Welcome to Earth-2, where down is up and black is white! Where what you think you know, is no where close to reality, and everyone has a chance to play a different version of themselves. This week, we not only pay a visit to Earth-2, we take a moment to explore the comic book history that tie-in to this week’s episode of The Flash.
WELCOME TO EARTH-2
Barry, Wells and Cisco travel to Earth-2 to rescue Jesse from Zoom. They find killer Frost and Deathstorm whom are Caitlin and Ronnie on Earth-1. Meanwhile Jay takes barry’s responsibility on defending central city from a meta human called Geomancer.
Way back in the long ago times, comics were big money makers. When Superman appeared on the scene in 1938, superhero comics appeared on the newsstands only to be snatched up by readers hungry for adventures of characters like Wonder Woman, Hawkman, Green Lantern, the Spectre, Sandman, the Flash, Doctor Fate, Hour-Man, and The Atom. By 1940, All-American Publications and National Allied Publications teamed for the first inter-company superhero title, All Star Comics, and by issue three, the heroes had formed the Justice Society of America.
In case you were wondering, DC Comics as we know it today didn’t totally form until 1946.
National Allied Publications soon merged with Detective Comics Inc. to form National Comics Publications on September 30, 1946, which absorbed an affiliated concern, Max Gaines’ and Jack S. Liebowitz’ All-American Publications. Though officially called National Comics, the company branded itself as Superman-DC as early as 1940 (after National Publications merged with DC Comics), as Superman-DC. It wasn’t until 1977 that DC Comics became the official name.
All Star Comics was conceived by Sheldon Mayer and Gardner Fox, though dozens of writers and artists worked on the series until comics fell out of favor during the 1950s thanks to parent groups, and Frederick Wertham’s 1954 book, Seduction of the Innocent, which suggested comic books were dangerous to children.
Fortunately, that downfall didn’t last long, because in 1956, John Broome, Julius Schwartz, Gardner Fox, and Carmine Infantino launched Showcase #4, which ushered in the Silver Age of comics. Suddenly rebooting and reimagining superheroes became the thing, and this rebirth of the heroes meant they needed to team up once again to form the Justice League of America.
But what about those heroes that were clearly around during the Golden Age? What happened to them? Were their stories canon, or were they meant to be forgotten? How were the old readers supposed to accept these new characters without some kind of satisfactory resolution?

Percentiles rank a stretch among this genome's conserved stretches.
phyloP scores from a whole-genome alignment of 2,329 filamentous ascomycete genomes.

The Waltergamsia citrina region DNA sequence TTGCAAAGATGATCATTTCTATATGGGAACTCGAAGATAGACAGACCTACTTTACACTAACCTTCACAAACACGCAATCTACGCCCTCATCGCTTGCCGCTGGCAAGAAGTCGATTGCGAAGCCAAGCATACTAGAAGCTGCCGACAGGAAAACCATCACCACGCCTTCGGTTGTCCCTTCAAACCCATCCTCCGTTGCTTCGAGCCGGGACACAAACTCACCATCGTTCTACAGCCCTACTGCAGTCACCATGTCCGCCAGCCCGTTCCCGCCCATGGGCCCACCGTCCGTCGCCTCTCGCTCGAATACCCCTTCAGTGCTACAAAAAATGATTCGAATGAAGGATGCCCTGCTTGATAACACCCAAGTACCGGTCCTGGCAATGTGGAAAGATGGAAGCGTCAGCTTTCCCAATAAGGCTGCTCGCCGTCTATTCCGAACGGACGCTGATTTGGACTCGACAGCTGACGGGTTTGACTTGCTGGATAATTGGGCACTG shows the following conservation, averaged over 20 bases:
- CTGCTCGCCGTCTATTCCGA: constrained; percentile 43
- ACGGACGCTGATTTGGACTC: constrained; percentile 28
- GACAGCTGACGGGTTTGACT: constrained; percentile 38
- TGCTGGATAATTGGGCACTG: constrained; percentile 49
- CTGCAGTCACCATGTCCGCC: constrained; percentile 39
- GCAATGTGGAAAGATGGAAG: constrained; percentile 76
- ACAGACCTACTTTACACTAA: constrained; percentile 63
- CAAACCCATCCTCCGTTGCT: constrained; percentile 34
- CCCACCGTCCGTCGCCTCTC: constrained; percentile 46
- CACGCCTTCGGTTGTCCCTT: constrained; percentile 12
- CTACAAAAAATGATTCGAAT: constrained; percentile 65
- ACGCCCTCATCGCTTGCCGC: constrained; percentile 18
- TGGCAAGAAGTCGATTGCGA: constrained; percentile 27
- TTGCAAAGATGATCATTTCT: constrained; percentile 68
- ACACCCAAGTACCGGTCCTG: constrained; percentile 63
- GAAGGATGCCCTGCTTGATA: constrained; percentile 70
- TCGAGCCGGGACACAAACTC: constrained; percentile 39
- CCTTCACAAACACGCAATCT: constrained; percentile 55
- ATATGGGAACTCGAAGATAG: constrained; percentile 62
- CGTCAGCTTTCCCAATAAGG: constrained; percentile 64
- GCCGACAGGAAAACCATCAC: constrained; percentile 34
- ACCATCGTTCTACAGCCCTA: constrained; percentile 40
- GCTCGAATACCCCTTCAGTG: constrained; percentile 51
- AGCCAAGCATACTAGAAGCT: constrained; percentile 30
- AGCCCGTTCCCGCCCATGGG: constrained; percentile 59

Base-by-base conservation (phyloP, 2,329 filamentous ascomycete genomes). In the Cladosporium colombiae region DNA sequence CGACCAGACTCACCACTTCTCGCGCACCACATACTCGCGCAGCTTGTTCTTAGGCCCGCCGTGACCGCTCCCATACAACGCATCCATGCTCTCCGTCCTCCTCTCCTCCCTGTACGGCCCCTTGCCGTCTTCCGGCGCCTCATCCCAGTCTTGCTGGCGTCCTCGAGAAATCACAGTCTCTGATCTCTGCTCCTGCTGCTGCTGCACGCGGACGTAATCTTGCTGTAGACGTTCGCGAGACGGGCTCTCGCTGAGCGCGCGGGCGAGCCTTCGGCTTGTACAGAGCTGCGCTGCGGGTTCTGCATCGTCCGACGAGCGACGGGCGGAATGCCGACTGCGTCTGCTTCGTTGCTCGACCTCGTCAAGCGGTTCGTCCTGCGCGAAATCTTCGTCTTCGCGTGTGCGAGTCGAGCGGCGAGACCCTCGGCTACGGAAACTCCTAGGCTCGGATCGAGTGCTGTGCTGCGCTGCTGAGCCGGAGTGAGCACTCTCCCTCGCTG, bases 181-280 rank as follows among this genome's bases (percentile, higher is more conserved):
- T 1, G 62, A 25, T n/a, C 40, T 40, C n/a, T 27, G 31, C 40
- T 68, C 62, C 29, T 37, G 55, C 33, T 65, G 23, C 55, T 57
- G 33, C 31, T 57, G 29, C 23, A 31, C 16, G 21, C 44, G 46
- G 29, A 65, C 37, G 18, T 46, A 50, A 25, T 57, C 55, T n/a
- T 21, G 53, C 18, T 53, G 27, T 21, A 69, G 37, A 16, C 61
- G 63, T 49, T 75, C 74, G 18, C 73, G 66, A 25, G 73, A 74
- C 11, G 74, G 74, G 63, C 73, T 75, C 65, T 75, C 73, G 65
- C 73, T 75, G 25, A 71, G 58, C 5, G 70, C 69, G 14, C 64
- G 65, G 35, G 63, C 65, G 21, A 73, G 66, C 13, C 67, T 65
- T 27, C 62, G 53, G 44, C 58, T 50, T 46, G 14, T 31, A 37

The answer, Flash #123.
In the Flash of Two Worlds, Barry Allen ran so fast that he vibrated between the barriers between universes to arrive at a place dubbed Earth-2… even though it was around before Barry Allen’s Earth. Now you know why Harry is so upset about his Earth being called Earth-2 and not Earth-1. In the process of satisfying fans and clearing up continuity, Gardner Fox, Carmine Infantino, and Julius Schwartz, created the Multiverse, and a yearly event where the JSA and JLA would team up during a giant Multiverse shaking event.
So, for all intents and purposes, Earth-2 resides during the Golden Age (1938-1950), which explains the why the world of Earth-2 is shaped that way it is in the television show. Not only are there direct influences to pre-World War II clothing and automobiles, the Art Deco style can be seen in nearly every element on screen. From the rocket on display in Star Labs, which is a direct nod to the ship that brought Superman to Earth, to the taser that took Barry Allen down in Harry Wells’s office. And to take it one step further, all of the daytime scenes we’ve seen of Central City have a golden light filling the world.
Even more exciting is the fact that most of the buildings featured in Earth-1 have long featured the Prairie School and Arts and Crafts Movements designs, which is a style that preceded Art Deco. So if Harry wants to get too excitable about which Earth came first, the architecture gives it all away.
And with that last bit, I think we may have gone too far down the wormhole…
Down the Wormhole
Speaking of going down the wormhole, the Internet is all abuzz over the things we saw in the wormhole while Harry, Cisco and Barry made their way to Earth-2.